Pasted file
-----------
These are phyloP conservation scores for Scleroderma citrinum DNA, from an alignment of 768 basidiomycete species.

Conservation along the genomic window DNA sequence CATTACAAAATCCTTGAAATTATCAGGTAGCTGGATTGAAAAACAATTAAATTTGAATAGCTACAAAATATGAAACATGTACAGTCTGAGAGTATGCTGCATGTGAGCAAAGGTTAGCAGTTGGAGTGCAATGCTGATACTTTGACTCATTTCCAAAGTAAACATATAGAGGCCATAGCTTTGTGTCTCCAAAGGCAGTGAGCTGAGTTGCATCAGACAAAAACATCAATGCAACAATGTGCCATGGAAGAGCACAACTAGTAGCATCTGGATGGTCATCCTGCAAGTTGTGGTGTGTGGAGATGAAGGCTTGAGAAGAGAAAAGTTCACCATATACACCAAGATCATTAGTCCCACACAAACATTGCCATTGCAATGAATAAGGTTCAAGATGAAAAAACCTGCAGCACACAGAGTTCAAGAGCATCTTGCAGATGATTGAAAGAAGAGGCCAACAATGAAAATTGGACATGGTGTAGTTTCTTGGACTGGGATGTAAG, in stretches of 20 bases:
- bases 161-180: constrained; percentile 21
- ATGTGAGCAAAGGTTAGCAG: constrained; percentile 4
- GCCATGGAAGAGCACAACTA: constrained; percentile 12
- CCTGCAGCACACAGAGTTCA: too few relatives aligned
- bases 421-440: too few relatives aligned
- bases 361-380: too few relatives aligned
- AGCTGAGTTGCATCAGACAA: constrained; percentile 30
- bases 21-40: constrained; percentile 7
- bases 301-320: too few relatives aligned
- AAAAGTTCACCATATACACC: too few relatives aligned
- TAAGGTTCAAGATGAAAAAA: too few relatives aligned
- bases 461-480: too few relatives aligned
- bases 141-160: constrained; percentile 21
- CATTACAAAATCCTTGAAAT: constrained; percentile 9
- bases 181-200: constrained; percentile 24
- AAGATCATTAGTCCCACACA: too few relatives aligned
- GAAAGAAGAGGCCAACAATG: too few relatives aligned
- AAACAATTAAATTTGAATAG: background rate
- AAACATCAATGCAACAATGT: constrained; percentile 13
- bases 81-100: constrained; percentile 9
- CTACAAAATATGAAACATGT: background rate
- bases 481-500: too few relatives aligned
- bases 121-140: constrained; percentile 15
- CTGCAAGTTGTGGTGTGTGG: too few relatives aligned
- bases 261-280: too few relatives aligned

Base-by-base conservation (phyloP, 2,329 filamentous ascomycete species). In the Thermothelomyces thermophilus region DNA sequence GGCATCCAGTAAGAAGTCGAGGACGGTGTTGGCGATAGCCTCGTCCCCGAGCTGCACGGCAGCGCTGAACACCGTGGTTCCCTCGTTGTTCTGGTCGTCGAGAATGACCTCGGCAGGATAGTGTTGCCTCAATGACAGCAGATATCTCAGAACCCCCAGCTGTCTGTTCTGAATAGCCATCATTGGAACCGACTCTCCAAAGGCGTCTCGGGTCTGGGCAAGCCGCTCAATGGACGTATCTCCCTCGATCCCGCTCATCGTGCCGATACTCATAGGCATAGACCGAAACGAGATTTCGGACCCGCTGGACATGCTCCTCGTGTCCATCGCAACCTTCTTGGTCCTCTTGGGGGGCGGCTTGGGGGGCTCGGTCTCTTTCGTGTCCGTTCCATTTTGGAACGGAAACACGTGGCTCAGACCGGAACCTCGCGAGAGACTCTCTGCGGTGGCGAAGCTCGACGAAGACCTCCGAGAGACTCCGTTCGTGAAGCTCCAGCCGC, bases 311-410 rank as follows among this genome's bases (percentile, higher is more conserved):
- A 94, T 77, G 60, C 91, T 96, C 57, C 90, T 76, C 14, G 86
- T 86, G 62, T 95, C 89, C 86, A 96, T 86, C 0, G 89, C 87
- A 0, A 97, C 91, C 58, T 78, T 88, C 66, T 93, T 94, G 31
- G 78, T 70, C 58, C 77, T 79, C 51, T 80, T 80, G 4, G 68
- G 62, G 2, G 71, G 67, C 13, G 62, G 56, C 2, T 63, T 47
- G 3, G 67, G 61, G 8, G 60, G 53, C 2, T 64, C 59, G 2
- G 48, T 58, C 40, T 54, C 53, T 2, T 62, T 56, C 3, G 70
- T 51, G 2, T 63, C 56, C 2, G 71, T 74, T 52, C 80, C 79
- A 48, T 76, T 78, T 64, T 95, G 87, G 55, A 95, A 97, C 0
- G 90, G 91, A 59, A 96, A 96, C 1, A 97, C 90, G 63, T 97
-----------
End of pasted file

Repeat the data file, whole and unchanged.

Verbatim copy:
These are phyloP conservation scores for Scleroderma citrinum DNA, from an alignment of 768 basidiomycete species.

Conservation along the genomic window DNA sequence CATTACAAAATCCTTGAAATTATCAGGTAGCTGGATTGAAAAACAATTAAATTTGAATAGCTACAAAATATGAAACATGTACAGTCTGAGAGTATGCTGCATGTGAGCAAAGGTTAGCAGTTGGAGTGCAATGCTGATACTTTGACTCATTTCCAAAGTAAACATATAGAGGCCATAGCTTTGTGTCTCCAAAGGCAGTGAGCTGAGTTGCATCAGACAAAAACATCAATGCAACAATGTGCCATGGAAGAGCACAACTAGTAGCATCTGGATGGTCATCCTGCAAGTTGTGGTGTGTGGAGATGAAGGCTTGAGAAGAGAAAAGTTCACCATATACACCAAGATCATTAGTCCCACACAAACATTGCCATTGCAATGAATAAGGTTCAAGATGAAAAAACCTGCAGCACACAGAGTTCAAGAGCATCTTGCAGATGATTGAAAGAAGAGGCCAACAATGAAAATTGGACATGGTGTAGTTTCTTGGACTGGGATGTAAG, in stretches of 20 bases:
- bases 161-180: constrained; percentile 21
- ATGTGAGCAAAGGTTAGCAG: constrained; percentile 4
- GCCATGGAAGAGCACAACTA: constrained; percentile 12
- CCTGCAGCACACAGAGTTCA: too few relatives aligned
- bases 421-440: too few relatives aligned
- bases 361-380: too few relatives aligned
- AGCTGAGTTGCATCAGACAA: constrained; percentile 30
- bases 21-40: constrained; percentile 7
- bases 301-320: too few relatives aligned
- AAAAGTTCACCATATACACC: too few relatives aligned
- TAAGGTTCAAGATGAAAAAA: too few relatives aligned
- bases 461-480: too few relatives aligned
- bases 141-160: constrained; percentile 21
- CATTACAAAATCCTTGAAAT: constrained; percentile 9
- bases 181-200: constrained; percentile 24
- AAGATCATTAGTCCCACACA: too few relatives aligned
- GAAAGAAGAGGCCAACAATG: too few relatives aligned
- AAACAATTAAATTTGAATAG: background rate
- AAACATCAATGCAACAATGT: constrained; percentile 13
- bases 81-100: constrained; percentile 9
- CTACAAAATATGAAACATGT: background rate
- bases 481-500: too few relatives aligned
- bases 121-140: constrained; percentile 15
- CTGCAAGTTGTGGTGTGTGG: too few relatives aligned
- bases 261-280: too few relatives aligned

Base-by-base conservation (phyloP, 2,329 filamentous ascomycete species). In the Thermothelomyces thermophilus region DNA sequence GGCATCCAGTAAGAAGTCGAGGACGGTGTTGGCGATAGCCTCGTCCCCGAGCTGCACGGCAGCGCTGAACACCGTGGTTCCCTCGTTGTTCTGGTCGTCGAGAATGACCTCGGCAGGATAGTGTTGCCTCAATGACAGCAGATATCTCAGAACCCCCAGCTGTCTGTTCTGAATAGCCATCATTGGAACCGACTCTCCAAAGGCGTCTCGGGTCTGGGCAAGCCGCTCAATGGACGTATCTCCCTCGATCCCGCTCATCGTGCCGATACTCATAGGCATAGACCGAAACGAGATTTCGGACCCGCTGGACATGCTCCTCGTGTCCATCGCAACCTTCTTGGTCCTCTTGGGGGGCGGCTTGGGGGGCTCGGTCTCTTTCGTGTCCGTTCCATTTTGGAACGGAAACACGTGGCTCAGACCGGAACCTCGCGAGAGACTCTCTGCGGTGGCGAAGCTCGACGAAGACCTCCGAGAGACTCCGTTCGTGAAGCTCCAGCCGC, bases 311-410 rank as follows among this genome's bases (percentile, higher is more conserved):
- A 94, T 77, G 60, C 91, T 96, C 57, C 90, T 76, C 14, G 86
- T 86, G 62, T 95, C 89, C 86, A 96, T 86, C 0, G 89, C 87
- A 0, A 97, C 91, C 58, T 78, T 88, C 66, T 93, T 94, G 31
- G 78, T 70, C 58, C 77, T 79, C 51, T 80, T 80, G 4, G 68
- G 62, G 2, G 71, G 67, C 13, G 62, G 56, C 2, T 63, T 47
- G 3, G 67, G 61, G 8, G 60, G 53, C 2, T 64, C 59, G 2
- G 48, T 58, C 40, T 54, C 53, T 2, T 62, T 56, C 3, G 70
- T 51, G 2, T 63, C 56, C 2, G 71, T 74, T 52, C 80, C 79
- A 48, T 76, T 78, T 64, T 95, G 87, G 55, A 95, A 97, C 0
- G 90, G 91, A 59, A 96, A 96, C 1, A 97, C 90, G 63, T 97